Tuesday, October 21, 2014

A Lesson Plan for a Mobile Learning Workshop

Suppose you wanted to do a short workshop for educators on using mobile devices in their teaching.

I did a short workshop on this topic recently and here is a lesson plan that I used.

  1. Get everyone to download a QR code reader
    1. I like i-nigma which is one of the fastest readers, and keeps a history of codes scanned
  2. Discuss how to create content that automatically presents appropriately based on detected screen sizes - various options like
    1. Google Docs for text
    2. Google Forms to survey, quizzes etc.
    3. Blogger
    4. Google Sites
  3. Have the participants test their QR code reader with QR codes linked to this blog post.  They can favorite this on i-nigma so they can find this again (no need for handouts)
  4. QR code treasure hunt
    1. Create 5 Google docs with content on 5 topics
    2. Create QR Codes for each of these pages.  I like QRstuff.com but there are many other options.
    3. Print out the QR codes each on a separate sheet of paper and paste these around the room on the walls
    4. Give participants enough time to go around and scan the codes and read the content
  5. Mobile quiz
    1. Create a Quiz using Socrative.com
    2. Divide the group into teams 
    3. Launch your quiz in Space Race mode with groups
    4. Have them scan a QR code to get to http://b.socrative.com/login/student/ 
    5. Enter your room number
    6. Have them select their group color
    7. Student paced quiz on content presented in QR scavenger hunt
  6. Discuss uses of Socrative in the classroom
    1. Compare/contrast with PollEV
    2. Other options - NearPod, Kahoot
  7. Discuss other applications of mobile devices
    1. Flashcards - Quizlet, Anki
    2. Consuming /creating content
      1. Videos
      2. Podcasts
      3. Books/text
    3. Social Media 

Thursday, October 16, 2014

Ebola - do we need economists and not medical scientists making decisions? Huge discrepancies between scientists and industry responses.

The 2 flights that the second health care worker made to and from Dallas to Cleveland have already caused ripple effects which are probably driven not by medical science but by fear  and possibly concern about financial impact.

The discrepancies between decisions made by medical scientist and individual businesses are striking

CDC - ok to fly with fever of 99.5 even though you treated patient with Ebola
Airline- take the plane off for decontamination

CDC - you can't get Ebola from someone who is not symptomatic.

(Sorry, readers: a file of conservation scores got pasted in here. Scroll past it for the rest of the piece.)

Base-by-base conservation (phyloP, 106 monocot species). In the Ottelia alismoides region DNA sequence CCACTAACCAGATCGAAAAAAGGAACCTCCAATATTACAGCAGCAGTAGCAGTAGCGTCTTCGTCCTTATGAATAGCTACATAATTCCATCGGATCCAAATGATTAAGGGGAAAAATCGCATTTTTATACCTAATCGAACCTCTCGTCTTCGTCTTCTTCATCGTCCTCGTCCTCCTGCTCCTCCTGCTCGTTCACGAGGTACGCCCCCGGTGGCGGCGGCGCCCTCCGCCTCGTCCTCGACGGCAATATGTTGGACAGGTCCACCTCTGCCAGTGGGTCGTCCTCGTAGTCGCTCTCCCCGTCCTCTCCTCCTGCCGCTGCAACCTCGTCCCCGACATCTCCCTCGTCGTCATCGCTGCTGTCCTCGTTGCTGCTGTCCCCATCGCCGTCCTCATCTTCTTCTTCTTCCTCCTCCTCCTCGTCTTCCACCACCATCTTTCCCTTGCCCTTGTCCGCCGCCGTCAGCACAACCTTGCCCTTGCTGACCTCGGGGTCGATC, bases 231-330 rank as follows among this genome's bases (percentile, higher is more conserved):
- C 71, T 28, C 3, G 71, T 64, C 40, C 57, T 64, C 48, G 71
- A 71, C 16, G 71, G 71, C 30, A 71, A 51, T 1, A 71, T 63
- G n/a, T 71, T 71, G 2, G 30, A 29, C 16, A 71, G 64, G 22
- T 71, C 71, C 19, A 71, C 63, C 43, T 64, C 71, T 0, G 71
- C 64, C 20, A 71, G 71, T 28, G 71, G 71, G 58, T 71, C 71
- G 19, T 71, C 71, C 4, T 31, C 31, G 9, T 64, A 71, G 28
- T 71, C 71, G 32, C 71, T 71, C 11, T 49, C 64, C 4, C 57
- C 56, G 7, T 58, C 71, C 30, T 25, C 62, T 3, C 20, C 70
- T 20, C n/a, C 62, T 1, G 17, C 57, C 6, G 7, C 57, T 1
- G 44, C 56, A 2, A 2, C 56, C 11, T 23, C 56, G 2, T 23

Hospitals - nurses who flew on same flight as recent case before she got low grade fever are on paid leave.
Schools - closed for decontamination because a teacher was on same flight that CDC ok'ed her to fly on.

Till this panic settles down, we need protocols in place to divert suspects away from the public and "regular" healthcare intake channels.

The psychological impact of a potential patient walking through the hospital to seek out care - touching door knobs, counters, etc and "exposing" tens of people and healthcare workers will be huge and the potential financial impact quite terrible as the hospital in Dallas is finding out.  Yes, medical science tells us that person will likely not be infectious and it is OK for them to seek care using regular channels but once we have a single case like that the mass fear will take over.  

Hopefully we don't get another traveler with Ebola coming into the USA but this will likely happen.  We hopefully will not make the same mistakes again that were made in the Dallas ER but that assumes that every healthcare worker in the country is trained and follows the right steps which is highly improbable.

We need to keep our hospitals working smoothly!

We need to put up signs at every healthcare facility entrance that diverts suspected (high-risk) cases to dedicated triage hot lines.  This will reassure the public that it is safe to use the hospitals for their non-Ebola care.

Wednesday, October 15, 2014

Protect your health care worker - a sign at every hospital entrance

I posted earlier regarding the need for an airport program for patients traveling from West Africa.  It took a few days after the first case in Dallas for the authorities to put something like that in place.

That post also noted the lack of preparedness of the US health care institutions to combat Ebola at this time.  The sense of urgency has just not been there.  Till there is excellent awareness and training in place there is a need to divert any suspected Ebola case away from the regular intake process in hospitals.  Otherwise we will have many more mishaps like the ones in Dallas.

One solution is to have a sign at every hospital entrance that
1.  Tells person traveling from these countries
2.  Who has the classic symptoms
3.  To sanitize hands and
4.  Call a dedicated triage phone line.

Then the appropriate protocols can be invoked.
We need to prevent every preventable exposure that we can.
Every case brings broadening circles fear, monitoring, and disruption that will cause tremendous damage to the economy and the healthcare system at the least and might even save some lives.

Sign for every hospital entrance